In the previous post I did my best to explain why the concept of statistical controlled process is important for the balanced scorecard measures.
In this post I wish to give a practical example of how the p-chart can be used as a “thermometer” to measure the health of a quoting process. I will also introduce another useful tool that might be used in a controlled process: The Capability Indices.
In their book “The Balanced Scorecard” K&N introduces a “balanced” system of measures, but they didn’t dedicate attention to the concept of “control” of these measures. .
In this post I will explore one of the possible relations between balanced scorecard measures and statistical control charts.
BIT decided that is strategic to develop a balanced scorecard for each tender that has a potential value equal or major of 10 million euro.
In this post, I introduce, as a typical example, the tender DIGIT/R3/PO/2016/020 Data Centre Compute Solutions (DCCS) – Lot 1.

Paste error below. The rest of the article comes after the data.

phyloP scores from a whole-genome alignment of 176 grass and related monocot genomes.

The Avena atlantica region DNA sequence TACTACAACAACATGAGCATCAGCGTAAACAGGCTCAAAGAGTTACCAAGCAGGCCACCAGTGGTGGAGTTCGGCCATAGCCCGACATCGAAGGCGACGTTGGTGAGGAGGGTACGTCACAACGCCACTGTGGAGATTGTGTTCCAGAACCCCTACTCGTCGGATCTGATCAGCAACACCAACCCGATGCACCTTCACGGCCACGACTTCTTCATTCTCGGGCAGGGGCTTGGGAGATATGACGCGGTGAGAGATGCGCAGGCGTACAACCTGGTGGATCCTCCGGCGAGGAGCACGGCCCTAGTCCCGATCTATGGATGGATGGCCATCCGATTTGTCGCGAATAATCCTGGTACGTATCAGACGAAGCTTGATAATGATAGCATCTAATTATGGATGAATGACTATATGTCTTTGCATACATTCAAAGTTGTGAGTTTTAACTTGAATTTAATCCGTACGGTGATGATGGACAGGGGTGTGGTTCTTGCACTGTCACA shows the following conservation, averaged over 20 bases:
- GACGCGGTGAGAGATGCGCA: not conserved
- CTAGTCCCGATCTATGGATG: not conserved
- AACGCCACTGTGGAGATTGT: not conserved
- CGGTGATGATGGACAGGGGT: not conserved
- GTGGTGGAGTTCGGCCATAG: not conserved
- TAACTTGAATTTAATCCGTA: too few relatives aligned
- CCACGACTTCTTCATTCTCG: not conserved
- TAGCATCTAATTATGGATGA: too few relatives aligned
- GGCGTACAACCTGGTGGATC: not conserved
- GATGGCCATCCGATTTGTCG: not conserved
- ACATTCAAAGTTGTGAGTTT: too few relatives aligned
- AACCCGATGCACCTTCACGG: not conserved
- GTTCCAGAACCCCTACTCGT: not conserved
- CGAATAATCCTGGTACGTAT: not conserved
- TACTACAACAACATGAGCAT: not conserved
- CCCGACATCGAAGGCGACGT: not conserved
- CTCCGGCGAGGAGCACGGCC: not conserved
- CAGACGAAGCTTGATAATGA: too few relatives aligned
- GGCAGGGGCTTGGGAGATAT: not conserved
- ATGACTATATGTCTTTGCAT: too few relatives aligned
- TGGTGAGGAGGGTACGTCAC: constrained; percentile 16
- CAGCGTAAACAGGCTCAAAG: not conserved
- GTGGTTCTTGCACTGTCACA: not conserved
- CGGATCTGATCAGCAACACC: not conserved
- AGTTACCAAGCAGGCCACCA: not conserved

Like all tenders issued by the European Institutions, you can find all details in the TED web site. Continue reading
The balanced scorecard it’s a powerful methodology to improve a ISO 9001 QMS.
This post illustrated how it can also be used to support a strategy to growth in the public sector Continue reading
Since early 2000, the Balanced Scorecard has found a wider application in ISO 9001 QMS.
Can it still be playing an important role also in 9001:2015 version?
BIT wants to growth in the public sector.
In this post, I describe how the SWOT analysis can be a valid tool to build the relative strategy.
How is GDPR going to affect your ISO 9001 QMS ?
Here the experience of a quality coordinator working in the ICT Channel: my experience.
All the words in green are contained in ITIL v3 glossary.
This business case is based on my experience (not only in Belgium) but the Company Belgium Information Technology (BIT) is a fictive Company (do not lose time to Google it).
This post introduce the challenge for BIT to expand its activity in an existing market segment: the public sector.
There is evidence to sustain that corporate jargon influences company culture.
I also believe that corporate jargon reflects the company culture; I will articulate this conclusion through an example: the ICT Channel.
This concept had a central place in the first half of my professional carrier (and I hope it will have also in the second part) and I will use it quite often in this blog.
If, like me, you think that company culture should be aligned with the company strategy and you work in the quality, you might wonder how quality can bring a contribution to this alignment.